The Memphis City Council meets two times in December, and at one of those meetings they are expected to vote on the two pension reform measures that sit before them.
Details on the reform measures, from Memphis Daily News:
One version is Memphis Mayor A C Wharton Jr.’s proposal that would move new city employees and those with less than 10 years of service to a separate retirement account that equals the unvested employees’ contributions in the existing pension plan plus a multiplier.
The second version, by council member Myron Lowery, would move new city employees only to a pension plan that is the “hybrid” plan Wharton proposed in October for new hires as well as unvested city employees. The hybrid is a combination of a cash balance plan and a defined contributions plan.
The motive behind the reform measures is simple: the city is looking to save money. In particular, it is looking to cut down on its actuarially required contribution, the annual payment it pays to the pension system. From Memphis Daily News:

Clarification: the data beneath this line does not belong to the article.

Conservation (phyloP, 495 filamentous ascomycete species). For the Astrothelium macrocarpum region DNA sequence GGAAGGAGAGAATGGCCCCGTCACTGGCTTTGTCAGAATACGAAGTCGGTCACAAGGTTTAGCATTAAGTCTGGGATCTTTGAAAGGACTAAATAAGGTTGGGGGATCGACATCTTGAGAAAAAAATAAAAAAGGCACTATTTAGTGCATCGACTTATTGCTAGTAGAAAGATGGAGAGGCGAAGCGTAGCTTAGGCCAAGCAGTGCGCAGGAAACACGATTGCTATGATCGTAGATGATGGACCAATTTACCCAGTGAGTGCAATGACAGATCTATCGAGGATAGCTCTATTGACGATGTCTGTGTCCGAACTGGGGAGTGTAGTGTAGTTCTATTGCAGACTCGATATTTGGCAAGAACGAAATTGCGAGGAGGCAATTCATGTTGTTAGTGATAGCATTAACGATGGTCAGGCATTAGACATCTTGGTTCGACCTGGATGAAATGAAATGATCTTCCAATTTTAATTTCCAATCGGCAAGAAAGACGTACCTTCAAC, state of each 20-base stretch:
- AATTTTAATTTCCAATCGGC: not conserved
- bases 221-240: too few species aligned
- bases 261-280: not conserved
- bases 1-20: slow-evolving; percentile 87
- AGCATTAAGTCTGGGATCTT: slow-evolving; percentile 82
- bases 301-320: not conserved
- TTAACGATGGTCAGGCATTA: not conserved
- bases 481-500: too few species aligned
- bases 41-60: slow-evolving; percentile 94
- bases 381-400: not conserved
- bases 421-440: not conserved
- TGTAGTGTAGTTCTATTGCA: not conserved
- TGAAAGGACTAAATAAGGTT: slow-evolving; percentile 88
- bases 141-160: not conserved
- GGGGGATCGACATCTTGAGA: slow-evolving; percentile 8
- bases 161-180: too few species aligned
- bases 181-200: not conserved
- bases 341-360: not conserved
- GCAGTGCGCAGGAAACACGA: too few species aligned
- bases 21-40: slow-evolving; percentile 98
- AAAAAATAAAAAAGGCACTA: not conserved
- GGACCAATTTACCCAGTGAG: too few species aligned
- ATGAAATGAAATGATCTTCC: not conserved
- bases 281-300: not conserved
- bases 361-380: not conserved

The city’s target in the new plan is how it affects the city’s annual required contribution toward the pension liability. Joyner estimated that by applying a new pension plan to new hires only, the city saves an average of $2 million a year over 25 years.
There would be more savings on the ARC, as it is called, if the city includes unvested employees with five years or service or up to the 10-year mark, as Wharton has proposed.
“You would have additional savings, but that savings will all be generated by taking benefits from people who are not yet vested in those benefits,” Joyner said.
City Finance Director Brian Collins said the administration is sticking by its recommendation of including unvested city employees as well as new hires.
“If you just stuck with the mayor’s plan, that’s where you get the most savings of $10 million,” he said. “If you just looked at it with five years, it is closer to $3 million or $4 million a year off the status quo ARC.”
The council will hear final readings of the two reform measures during their December 2 meeting.